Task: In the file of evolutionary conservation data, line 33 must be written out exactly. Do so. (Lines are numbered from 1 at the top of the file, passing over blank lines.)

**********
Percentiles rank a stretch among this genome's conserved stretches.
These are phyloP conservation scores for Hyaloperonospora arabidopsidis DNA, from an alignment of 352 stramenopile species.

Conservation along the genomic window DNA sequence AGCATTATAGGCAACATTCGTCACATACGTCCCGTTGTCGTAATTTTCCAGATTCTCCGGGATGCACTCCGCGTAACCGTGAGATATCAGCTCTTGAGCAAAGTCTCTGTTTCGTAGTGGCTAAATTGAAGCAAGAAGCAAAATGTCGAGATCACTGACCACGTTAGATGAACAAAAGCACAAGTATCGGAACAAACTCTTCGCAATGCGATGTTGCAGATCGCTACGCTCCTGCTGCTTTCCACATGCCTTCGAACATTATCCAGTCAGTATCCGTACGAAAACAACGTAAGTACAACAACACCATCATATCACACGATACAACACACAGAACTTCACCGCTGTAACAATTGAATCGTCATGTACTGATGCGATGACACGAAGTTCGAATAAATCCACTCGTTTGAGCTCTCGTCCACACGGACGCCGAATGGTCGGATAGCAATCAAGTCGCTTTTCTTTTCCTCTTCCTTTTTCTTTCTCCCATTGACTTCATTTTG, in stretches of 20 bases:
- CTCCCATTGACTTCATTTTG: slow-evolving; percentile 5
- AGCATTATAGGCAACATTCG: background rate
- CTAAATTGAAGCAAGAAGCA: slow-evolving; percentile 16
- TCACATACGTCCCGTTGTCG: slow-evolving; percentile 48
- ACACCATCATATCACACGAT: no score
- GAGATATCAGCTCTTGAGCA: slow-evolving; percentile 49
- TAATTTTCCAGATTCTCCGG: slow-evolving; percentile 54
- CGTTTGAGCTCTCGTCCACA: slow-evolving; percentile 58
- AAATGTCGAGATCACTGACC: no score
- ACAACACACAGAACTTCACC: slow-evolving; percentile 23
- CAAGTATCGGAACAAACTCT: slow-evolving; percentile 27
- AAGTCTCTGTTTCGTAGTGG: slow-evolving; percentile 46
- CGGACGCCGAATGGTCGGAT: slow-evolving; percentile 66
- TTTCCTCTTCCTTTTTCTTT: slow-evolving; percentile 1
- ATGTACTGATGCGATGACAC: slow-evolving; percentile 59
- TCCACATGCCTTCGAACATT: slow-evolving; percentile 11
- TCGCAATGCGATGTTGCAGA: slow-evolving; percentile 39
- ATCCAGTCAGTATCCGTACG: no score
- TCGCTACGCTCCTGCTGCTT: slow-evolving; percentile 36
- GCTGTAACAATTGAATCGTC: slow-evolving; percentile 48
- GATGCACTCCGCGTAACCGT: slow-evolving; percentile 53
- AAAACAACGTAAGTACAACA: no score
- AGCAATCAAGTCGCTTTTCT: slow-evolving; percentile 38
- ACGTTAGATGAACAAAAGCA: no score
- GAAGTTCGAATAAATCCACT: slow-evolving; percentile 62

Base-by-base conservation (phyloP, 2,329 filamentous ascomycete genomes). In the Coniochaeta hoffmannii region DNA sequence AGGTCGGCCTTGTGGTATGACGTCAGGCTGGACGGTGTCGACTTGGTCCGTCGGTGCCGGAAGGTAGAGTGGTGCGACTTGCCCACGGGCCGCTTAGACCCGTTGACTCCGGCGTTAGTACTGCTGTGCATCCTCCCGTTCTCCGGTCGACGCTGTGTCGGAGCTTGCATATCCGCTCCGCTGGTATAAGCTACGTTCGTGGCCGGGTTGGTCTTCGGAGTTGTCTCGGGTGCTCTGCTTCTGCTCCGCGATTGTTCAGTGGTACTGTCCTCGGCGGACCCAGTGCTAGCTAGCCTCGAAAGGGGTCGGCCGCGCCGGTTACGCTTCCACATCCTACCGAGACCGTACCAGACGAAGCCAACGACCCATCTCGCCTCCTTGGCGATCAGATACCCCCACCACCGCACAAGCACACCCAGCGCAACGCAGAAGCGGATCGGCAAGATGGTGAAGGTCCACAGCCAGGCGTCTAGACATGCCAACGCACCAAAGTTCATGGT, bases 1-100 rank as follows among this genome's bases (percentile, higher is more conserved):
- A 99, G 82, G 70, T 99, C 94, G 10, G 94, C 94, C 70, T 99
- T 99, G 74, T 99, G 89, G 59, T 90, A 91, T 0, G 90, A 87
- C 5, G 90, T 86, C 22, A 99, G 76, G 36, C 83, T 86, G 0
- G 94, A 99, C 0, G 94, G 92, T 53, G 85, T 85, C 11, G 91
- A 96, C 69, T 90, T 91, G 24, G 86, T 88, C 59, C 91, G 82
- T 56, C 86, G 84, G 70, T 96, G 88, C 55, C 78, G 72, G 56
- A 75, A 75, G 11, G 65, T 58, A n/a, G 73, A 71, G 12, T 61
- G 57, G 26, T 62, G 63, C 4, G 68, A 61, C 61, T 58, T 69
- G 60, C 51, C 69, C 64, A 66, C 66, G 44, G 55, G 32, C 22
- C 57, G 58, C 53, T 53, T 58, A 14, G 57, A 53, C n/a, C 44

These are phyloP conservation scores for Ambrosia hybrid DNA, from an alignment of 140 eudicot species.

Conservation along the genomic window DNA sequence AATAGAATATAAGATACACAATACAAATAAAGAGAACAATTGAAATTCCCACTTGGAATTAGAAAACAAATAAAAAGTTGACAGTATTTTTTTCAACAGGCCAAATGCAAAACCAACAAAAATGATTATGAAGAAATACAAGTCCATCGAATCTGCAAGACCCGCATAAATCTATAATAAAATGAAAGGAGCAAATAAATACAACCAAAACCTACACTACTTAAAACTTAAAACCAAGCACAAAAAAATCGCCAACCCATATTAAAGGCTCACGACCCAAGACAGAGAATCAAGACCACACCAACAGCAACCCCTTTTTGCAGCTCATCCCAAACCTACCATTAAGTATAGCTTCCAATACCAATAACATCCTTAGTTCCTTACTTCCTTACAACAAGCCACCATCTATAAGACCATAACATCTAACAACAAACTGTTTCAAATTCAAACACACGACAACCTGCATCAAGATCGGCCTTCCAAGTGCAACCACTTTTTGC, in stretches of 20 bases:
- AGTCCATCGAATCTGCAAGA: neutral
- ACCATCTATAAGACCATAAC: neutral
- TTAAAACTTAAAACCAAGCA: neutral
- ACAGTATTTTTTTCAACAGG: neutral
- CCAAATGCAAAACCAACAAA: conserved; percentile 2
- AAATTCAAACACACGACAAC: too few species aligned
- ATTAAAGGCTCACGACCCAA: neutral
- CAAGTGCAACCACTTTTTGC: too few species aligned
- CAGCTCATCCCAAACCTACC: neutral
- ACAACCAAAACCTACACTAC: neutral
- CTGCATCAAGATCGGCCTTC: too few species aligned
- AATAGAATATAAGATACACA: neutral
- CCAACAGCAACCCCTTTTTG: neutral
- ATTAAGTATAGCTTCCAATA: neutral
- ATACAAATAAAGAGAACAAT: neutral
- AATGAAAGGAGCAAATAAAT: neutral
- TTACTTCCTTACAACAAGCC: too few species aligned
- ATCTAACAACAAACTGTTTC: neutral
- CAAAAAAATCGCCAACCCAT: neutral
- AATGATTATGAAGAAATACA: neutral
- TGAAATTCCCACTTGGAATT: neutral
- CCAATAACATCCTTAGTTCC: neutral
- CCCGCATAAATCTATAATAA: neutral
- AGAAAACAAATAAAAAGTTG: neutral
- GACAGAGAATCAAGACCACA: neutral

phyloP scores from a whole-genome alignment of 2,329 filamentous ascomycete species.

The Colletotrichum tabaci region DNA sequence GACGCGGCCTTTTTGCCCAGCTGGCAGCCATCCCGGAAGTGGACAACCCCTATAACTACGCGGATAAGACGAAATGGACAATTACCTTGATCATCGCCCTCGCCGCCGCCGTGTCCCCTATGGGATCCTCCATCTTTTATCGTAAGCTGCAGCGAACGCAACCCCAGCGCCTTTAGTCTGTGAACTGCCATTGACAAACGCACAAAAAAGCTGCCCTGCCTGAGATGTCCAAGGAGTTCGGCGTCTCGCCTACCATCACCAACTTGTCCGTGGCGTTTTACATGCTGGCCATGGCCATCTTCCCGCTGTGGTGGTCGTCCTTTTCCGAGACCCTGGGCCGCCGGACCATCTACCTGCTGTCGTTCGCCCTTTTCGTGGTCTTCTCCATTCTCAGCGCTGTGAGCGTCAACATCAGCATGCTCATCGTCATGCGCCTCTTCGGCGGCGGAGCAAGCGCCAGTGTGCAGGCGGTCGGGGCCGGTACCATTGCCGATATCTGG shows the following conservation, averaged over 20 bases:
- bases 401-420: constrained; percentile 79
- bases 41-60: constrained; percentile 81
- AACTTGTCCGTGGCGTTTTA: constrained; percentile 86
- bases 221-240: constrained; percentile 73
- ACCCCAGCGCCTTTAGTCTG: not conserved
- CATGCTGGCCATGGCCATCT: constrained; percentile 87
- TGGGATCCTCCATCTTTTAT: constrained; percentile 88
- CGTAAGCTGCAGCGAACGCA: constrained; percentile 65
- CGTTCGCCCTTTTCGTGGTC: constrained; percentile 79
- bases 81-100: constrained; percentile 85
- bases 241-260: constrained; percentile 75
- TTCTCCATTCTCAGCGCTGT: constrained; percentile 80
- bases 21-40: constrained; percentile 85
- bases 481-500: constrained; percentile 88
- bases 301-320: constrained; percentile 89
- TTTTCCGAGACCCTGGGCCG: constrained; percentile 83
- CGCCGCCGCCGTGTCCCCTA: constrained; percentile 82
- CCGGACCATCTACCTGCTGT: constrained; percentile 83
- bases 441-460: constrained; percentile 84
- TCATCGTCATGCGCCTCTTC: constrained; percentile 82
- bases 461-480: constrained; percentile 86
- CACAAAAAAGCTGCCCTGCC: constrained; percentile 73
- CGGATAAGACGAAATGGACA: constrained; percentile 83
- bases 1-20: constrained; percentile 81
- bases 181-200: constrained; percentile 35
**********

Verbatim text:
- G 94, A 99, C 0, G 94, G 92, T 53, G 85, T 85, C 11, G 91